June 15th, 1946 saw the public birth of the team. On that day, Voris lead the team during a series of maneuvers and demonstrations in front of a packed house at the Southern Air Show and Exhibition on Craig Field, Jacksonville, FL. To open their first show, the team started by building up speed in a three plane “vee” formation over the runway and then took to the air with a loop. After the initial loop, the formation went into a Cuban eight, and then moved to a chandelle turn, and out that, to a vee roll. From that stunt, the formation moved to into a reverse echelon roll, out of that and into a left echelon roll, then, again into a chandelle turn. After all that turning, the team went out and destroyed the dummy Zero, blasting the fighter out of the air with a short burst of machine gun fire. Back on the ground, the aficionados were stunned. They had never seen the kind of aerial maneuvers they saw today. They were more than trilled, they were exited. They lined up in rows to watch the pilots climb out of their cockpits, and immediately went to them asking for autographs. The team had arrived. Just one more thing remained; a new, more catchy name was needed. ‘Flight Exhibition Team’ was not that glamourous, at least for Voris and the rest of the team members. Voris organized a naming contest around Training Command. The response was unexpected. Hundreds of ideas floated into Voris’s office. None of them wowed Voris or his staff that is, until a proposal came in from an unexpected quarter. Captain William “Bill” Ginter, Chief of Staff of the base commander, told Voris he had another name for consideration: The Blue Lancers. The name ran a bell inside Voris head, the more he thought about it, the more he enjoyed the sound of it. But again, fate interfered. During a trip to New York Voris was glancing at a column called Goings On About Town which focused on New York’s legendary night life. On the column were a list of famous nightclubs, one in particular raised Voris attention, a club called Blue Angels. As it was the case with the Blue Lancers, the name stuck on him.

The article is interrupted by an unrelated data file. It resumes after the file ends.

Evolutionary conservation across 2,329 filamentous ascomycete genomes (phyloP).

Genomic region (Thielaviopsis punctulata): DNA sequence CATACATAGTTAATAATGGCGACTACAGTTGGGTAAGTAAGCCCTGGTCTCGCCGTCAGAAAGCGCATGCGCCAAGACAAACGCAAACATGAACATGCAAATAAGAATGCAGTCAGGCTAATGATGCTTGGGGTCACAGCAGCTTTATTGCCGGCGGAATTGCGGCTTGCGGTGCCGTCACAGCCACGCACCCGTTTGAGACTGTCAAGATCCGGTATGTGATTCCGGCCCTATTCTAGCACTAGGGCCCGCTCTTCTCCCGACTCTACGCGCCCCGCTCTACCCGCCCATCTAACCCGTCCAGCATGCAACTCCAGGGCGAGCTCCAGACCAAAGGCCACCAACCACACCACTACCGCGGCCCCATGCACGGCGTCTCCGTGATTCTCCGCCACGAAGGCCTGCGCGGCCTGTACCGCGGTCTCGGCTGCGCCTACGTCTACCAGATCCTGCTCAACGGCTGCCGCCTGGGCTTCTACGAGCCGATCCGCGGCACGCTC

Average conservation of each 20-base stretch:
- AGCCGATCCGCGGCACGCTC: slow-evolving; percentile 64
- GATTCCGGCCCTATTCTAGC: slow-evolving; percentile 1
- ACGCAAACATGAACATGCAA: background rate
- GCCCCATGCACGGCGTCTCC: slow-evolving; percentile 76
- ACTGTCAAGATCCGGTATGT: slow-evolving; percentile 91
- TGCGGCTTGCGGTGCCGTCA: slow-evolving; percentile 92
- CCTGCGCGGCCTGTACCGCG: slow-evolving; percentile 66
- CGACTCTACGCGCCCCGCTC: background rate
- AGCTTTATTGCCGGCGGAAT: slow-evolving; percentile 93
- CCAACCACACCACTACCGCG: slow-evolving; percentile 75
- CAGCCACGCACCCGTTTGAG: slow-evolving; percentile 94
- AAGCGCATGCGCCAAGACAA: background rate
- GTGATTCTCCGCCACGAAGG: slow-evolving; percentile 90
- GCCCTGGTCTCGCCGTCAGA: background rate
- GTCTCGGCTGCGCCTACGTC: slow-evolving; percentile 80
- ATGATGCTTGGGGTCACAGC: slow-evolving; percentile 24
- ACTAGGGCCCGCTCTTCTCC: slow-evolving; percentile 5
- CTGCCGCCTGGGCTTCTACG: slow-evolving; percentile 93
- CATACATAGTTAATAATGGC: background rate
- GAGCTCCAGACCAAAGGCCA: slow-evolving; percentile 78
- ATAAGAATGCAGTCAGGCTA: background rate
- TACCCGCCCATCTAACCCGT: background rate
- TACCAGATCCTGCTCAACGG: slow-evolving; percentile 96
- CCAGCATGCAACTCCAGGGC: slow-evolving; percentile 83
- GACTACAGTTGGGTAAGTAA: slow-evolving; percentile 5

Agonizing over the decision, Voris and the rest of the team traveled to Omaha, Nebraska for a scheduled appearance. At the preceding press conference, Voris stunned the audience when he enlisted the press help in making the final decision. As is the case with the media, past or present, they pushed the name they found most newsworthy. After the air show was over, the press touted the acrobatic performance with Blue Angel quotes. The Blue Angels had arrived!

– Raul Colon

More information:
Blue Angels Alumni
Blue Angels Official Website
Blue Angels.com